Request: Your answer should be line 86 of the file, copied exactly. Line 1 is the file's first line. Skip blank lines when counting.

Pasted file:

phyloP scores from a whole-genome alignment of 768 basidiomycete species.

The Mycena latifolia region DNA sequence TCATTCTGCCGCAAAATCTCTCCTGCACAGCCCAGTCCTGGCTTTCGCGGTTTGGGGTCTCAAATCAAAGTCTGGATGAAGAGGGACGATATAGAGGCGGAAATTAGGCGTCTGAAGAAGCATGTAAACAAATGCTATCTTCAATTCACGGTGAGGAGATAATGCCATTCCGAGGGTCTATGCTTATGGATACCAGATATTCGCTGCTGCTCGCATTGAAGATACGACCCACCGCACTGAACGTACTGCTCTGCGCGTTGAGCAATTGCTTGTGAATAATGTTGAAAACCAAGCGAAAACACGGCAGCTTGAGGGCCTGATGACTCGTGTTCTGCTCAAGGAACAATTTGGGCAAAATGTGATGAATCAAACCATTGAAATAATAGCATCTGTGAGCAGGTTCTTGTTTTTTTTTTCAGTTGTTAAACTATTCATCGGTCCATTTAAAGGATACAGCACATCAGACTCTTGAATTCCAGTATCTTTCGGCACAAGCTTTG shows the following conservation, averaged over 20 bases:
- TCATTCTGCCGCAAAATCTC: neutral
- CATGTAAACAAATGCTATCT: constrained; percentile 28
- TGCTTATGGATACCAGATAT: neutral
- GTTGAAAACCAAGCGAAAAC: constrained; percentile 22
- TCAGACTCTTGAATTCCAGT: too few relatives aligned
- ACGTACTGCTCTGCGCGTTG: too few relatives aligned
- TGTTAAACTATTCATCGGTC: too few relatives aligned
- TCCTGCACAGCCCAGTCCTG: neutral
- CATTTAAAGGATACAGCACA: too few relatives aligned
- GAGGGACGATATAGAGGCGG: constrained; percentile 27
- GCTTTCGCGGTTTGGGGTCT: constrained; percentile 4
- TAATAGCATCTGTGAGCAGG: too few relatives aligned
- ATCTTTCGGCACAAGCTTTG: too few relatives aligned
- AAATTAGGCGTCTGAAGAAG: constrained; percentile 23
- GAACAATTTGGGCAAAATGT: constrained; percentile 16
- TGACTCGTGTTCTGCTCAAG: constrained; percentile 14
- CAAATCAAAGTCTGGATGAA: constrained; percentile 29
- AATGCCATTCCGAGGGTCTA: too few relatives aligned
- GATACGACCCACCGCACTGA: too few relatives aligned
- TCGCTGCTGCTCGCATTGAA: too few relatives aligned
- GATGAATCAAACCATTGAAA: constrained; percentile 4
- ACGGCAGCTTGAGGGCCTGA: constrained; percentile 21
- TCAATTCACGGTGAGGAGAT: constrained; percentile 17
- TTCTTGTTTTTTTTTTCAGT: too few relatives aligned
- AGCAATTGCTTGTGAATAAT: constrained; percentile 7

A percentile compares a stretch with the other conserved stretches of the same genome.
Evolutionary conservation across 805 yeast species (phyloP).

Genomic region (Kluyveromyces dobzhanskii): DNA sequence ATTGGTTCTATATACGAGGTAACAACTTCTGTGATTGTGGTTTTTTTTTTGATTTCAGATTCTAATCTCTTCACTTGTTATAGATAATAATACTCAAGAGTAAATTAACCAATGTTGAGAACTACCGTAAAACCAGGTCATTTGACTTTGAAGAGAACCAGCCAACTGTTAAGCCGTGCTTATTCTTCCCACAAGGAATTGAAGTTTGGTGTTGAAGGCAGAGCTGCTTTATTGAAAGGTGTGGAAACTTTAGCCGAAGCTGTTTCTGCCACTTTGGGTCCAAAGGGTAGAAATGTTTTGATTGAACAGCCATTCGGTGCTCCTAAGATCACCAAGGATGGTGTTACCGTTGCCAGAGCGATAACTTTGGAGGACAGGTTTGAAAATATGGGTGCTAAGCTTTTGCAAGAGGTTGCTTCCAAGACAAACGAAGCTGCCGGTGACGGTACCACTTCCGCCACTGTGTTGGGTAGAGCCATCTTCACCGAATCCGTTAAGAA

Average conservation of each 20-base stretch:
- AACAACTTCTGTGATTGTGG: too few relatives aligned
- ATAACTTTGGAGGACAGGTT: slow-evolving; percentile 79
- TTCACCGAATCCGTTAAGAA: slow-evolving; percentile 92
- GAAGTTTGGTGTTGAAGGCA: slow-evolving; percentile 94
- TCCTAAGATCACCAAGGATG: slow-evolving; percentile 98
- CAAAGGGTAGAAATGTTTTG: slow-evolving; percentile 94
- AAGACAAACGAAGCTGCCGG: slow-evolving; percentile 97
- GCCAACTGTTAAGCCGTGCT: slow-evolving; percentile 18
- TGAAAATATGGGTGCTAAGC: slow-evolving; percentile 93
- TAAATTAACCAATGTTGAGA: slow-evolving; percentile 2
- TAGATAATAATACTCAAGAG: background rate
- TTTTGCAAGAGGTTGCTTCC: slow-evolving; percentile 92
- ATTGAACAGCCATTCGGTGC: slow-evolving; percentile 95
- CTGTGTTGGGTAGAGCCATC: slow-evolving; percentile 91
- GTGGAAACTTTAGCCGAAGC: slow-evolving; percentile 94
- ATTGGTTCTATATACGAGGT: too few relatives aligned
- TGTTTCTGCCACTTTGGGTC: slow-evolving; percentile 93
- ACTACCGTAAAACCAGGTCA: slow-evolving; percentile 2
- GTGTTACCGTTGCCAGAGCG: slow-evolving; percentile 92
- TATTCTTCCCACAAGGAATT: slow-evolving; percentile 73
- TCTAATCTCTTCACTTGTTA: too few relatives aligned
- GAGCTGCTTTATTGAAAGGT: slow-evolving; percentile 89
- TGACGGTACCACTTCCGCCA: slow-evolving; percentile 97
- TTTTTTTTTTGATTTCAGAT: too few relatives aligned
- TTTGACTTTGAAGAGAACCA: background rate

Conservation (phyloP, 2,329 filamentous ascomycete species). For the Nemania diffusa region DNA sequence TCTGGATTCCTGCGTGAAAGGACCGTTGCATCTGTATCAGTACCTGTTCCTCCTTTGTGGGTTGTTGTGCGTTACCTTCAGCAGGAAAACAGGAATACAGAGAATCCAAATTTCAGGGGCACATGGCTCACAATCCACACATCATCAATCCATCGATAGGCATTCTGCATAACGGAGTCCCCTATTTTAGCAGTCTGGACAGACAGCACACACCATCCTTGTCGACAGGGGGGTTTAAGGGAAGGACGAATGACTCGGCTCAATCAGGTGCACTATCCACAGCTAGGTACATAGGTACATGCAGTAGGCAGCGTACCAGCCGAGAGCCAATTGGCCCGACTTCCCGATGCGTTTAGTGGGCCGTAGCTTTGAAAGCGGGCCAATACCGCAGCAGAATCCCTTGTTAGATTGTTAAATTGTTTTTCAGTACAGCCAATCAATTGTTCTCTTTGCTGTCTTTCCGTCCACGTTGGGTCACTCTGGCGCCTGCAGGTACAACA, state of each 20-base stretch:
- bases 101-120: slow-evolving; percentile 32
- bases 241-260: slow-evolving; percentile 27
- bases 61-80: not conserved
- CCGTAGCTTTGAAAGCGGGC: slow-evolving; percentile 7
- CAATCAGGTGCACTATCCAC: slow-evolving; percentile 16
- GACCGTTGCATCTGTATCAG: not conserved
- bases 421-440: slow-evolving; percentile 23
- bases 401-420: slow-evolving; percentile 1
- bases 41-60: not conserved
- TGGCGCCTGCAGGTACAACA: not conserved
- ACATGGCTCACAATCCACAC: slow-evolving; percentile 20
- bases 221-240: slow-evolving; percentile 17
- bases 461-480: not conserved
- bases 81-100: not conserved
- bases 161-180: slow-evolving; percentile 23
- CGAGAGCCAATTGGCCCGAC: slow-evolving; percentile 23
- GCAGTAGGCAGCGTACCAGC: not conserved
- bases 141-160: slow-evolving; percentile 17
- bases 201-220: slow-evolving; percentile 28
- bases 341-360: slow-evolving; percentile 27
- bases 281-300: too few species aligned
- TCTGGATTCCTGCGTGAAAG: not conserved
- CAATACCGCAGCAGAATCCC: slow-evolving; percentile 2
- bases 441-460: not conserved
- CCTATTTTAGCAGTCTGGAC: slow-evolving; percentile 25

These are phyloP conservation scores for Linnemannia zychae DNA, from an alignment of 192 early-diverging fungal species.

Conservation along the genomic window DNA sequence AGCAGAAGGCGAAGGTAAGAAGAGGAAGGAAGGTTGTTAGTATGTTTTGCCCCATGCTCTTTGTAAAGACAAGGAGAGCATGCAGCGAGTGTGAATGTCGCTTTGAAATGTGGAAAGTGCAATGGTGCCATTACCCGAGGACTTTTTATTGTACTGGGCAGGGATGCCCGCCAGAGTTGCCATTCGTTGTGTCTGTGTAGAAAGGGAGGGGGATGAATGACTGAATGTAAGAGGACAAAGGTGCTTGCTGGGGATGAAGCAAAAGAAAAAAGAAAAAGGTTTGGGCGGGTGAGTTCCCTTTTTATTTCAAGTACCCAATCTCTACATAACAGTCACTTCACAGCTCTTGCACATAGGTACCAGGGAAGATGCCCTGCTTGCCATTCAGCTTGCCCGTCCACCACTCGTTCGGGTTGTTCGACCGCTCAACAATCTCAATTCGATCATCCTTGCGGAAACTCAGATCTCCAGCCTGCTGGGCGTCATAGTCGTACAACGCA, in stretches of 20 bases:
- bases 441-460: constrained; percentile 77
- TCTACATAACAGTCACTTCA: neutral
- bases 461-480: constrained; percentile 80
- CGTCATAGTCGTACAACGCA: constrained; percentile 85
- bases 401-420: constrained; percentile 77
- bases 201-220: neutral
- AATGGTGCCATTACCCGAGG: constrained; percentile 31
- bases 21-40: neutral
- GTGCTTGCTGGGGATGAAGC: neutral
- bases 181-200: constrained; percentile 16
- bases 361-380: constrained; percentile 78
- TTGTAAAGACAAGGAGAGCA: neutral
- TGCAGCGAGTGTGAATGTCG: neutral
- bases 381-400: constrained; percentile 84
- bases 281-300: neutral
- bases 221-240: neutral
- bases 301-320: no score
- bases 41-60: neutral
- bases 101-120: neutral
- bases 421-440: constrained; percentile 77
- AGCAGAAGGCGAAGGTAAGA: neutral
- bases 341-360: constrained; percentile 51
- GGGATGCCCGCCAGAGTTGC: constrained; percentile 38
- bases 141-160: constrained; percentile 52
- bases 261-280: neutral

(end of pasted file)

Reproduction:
- TCTACATAACAGTCACTTCA: neutral